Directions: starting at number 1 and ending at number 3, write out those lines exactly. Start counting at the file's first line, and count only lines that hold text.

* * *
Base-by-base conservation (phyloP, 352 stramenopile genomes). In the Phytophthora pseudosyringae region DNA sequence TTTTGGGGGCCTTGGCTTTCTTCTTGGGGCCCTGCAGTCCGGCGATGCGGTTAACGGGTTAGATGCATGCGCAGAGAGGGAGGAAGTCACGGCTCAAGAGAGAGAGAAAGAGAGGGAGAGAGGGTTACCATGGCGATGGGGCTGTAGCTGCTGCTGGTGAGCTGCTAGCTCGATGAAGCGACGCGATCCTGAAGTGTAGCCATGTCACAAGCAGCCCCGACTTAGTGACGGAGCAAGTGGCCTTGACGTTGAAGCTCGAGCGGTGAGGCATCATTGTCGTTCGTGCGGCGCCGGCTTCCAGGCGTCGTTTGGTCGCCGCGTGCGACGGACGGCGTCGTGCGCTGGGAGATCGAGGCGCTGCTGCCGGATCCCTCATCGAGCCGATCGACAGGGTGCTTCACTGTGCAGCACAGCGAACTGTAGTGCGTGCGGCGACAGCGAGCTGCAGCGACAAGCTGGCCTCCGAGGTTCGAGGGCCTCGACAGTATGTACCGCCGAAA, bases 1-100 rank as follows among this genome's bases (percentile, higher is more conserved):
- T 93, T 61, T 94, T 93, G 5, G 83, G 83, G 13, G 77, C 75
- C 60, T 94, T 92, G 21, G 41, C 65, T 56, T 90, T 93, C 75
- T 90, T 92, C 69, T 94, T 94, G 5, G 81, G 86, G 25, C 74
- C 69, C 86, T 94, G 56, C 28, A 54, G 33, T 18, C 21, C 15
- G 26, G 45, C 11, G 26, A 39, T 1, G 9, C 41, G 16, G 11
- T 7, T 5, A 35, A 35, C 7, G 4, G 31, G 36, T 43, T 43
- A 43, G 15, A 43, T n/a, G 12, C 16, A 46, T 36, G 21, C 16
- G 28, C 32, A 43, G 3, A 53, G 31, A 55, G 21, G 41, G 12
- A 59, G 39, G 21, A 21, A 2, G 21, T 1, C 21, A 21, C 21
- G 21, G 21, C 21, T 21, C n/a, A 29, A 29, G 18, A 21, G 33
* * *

Base-by-base conservation (phyloP, 352 stramenopile genomes). In the Phytophthora pseudosyringae region DNA sequence TTTTGGGGGCCTTGGCTTTCTTCTTGGGGCCCTGCAGTCCGGCGATGCGGTTAACGGGTTAGATGCATGCGCAGAGAGGGAGGAAGTCACGGCTCAAGAGAGAGAGAAAGAGAGGGAGAGAGGGTTACCATGGCGATGGGGCTGTAGCTGCTGCTGGTGAGCTGCTAGCTCGATGAAGCGACGCGATCCTGAAGTGTAGCCATGTCACAAGCAGCCCCGACTTAGTGACGGAGCAAGTGGCCTTGACGTTGAAGCTCGAGCGGTGAGGCATCATTGTCGTTCGTGCGGCGCCGGCTTCCAGGCGTCGTTTGGTCGCCGCGTGCGACGGACGGCGTCGTGCGCTGGGAGATCGAGGCGCTGCTGCCGGATCCCTCATCGAGCCGATCGACAGGGTGCTTCACTGTGCAGCACAGCGAACTGTAGTGCGTGCGGCGACAGCGAGCTGCAGCGACAAGCTGGCCTCCGAGGTTCGAGGGCCTCGACAGTATGTACCGCCGAAA, bases 1-100 rank as follows among this genome's bases (percentile, higher is more conserved):
- T 93, T 61, T 94, T 93, G 5, G 83, G 83, G 13, G 77, C 75
- C 60, T 94, T 92, G 21, G 41, C 65, T 56, T 90, T 93, C 75